Few people actually connected the dots six years ago as to the real reasons behind the Arab Spring uprisings in places like Yemen, Egypt, and elsewhere in the Middle East. Politicians and a lazy mainstream media wanted us to focus on how it was due to people wanting to rise up against tyrannical dictators, but the truth of the matter was that the civil unrest was intrinsically tied to the dollar, and in nations being unable to afford to purchase commodities such as wheat because of how strong the reserve currency was in relation to their own.
When grain prices spiked in 2007-2008, Egypt's bread prices rose 37%. With unemployment rising as well, more people depended on subsidised bread – but the government did not make any more available. Egypt's annual food price inflation continued and had hit 18.9% before the fall of President Mubarak.
Fifty per cent of the calories consumed by Egyptians originate outside its borders. Egypt is the world's largest wheat importer, and no country in the region (except for Syria) produces more than a small fraction of the wheat it consumes. Should the global markets be unable to provide a country's need, or if there are not enough funds available to finance purchases and to offer price support, then the food of the poor will become inaccessible to them. - Guardian
In the past 30 years there have been three times when the dollar was over 100 on the index, and on every occasion a financial or monetary crisis emerged someone in the world. In the 1980's it was the Mexican Peso crisis, and in the late 1990's it was both the Argentinian and Asian financial crises.
And now in November of 2016, and immediately following the election of Donald Trump as President, the dollar has skyrockted upwards and has crossed 100 on the index for the first time in 13 years. And in that short amount of time since Nov. 8 we have seen India experience a monetary meltdown, and China see its currency strengthen to its highest levels in a decade.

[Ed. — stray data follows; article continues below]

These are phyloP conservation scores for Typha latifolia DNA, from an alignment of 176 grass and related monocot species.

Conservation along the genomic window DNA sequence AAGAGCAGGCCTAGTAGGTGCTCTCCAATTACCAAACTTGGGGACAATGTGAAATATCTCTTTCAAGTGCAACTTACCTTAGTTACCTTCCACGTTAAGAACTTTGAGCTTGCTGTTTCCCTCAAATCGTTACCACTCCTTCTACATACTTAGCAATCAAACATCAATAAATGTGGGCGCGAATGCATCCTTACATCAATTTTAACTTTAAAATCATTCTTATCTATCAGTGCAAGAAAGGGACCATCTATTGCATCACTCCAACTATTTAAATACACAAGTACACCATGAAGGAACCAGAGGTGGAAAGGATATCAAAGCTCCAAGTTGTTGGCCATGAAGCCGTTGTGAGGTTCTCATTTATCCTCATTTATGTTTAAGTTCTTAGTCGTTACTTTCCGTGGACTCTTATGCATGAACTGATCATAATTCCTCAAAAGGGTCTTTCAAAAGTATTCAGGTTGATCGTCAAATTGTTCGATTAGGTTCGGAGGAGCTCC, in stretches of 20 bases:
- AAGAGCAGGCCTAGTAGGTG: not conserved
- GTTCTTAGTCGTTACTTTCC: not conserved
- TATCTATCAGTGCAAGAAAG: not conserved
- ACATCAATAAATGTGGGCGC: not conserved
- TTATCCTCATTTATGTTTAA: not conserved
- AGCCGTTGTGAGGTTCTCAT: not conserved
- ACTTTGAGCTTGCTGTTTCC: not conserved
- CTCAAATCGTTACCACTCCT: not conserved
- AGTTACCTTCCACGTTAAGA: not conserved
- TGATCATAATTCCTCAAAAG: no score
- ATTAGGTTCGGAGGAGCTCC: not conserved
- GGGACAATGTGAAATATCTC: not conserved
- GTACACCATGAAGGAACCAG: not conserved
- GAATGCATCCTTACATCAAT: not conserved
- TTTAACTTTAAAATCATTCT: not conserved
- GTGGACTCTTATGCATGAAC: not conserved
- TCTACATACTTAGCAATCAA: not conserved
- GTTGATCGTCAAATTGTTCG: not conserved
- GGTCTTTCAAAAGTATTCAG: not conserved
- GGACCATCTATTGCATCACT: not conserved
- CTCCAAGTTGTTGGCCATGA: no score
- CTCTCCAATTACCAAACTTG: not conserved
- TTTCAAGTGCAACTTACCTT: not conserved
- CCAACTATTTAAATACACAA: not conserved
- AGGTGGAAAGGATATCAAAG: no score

However, both India and China are not Argentina, Egypt, Mexico, and Thailand. And unlike these second world economies who were unable to withstand the reserve currency's pressure on their own money back 20 and 30 years ago, the world's second and seventh largest economies do have a form of ammunition to respond to the dollar's move and counter the dollar with its own medicine...
That of their dollar reserves. And China appears ready now to bring heavy pain to the U.S. bond market by dumping hundreds of billions, if not trillions of dollars worth to protect their own economy.
Asked about when the Yuan may cross the psychological barrier, a PBOC advisor told Reuters that "I don't think the breaking of 7 is imminent. We may have to wait until next year." Actually, at this rate, "breaking" of 7 may happen as soon as next week, to which he adds :"If the pace of depreciation is too fast, if it hit 7 before the end of this year, the central bank will control it."
And that's when the liquidation of Chinese USD-denominated reserves begins in earnest, among all those other measures the PBOC implemented a year ago when the market was far less sanguine about the Chinese devaluation:
The policy insiders said the central bank was likely to intervene in currency markets and enforce capital controls to slow the rate of decline in the yuan.
As we expected, the intervention has already started:
traders said large Chinese state banks had offered dollars in the domestic currency market on Thursday in an apparent effort to slow down the depreciation of the yuan.
They said there had been no sign of state dollar selling in previous sessions.
Another way of saying "offering dollars" is selling US assets. - Zerohedge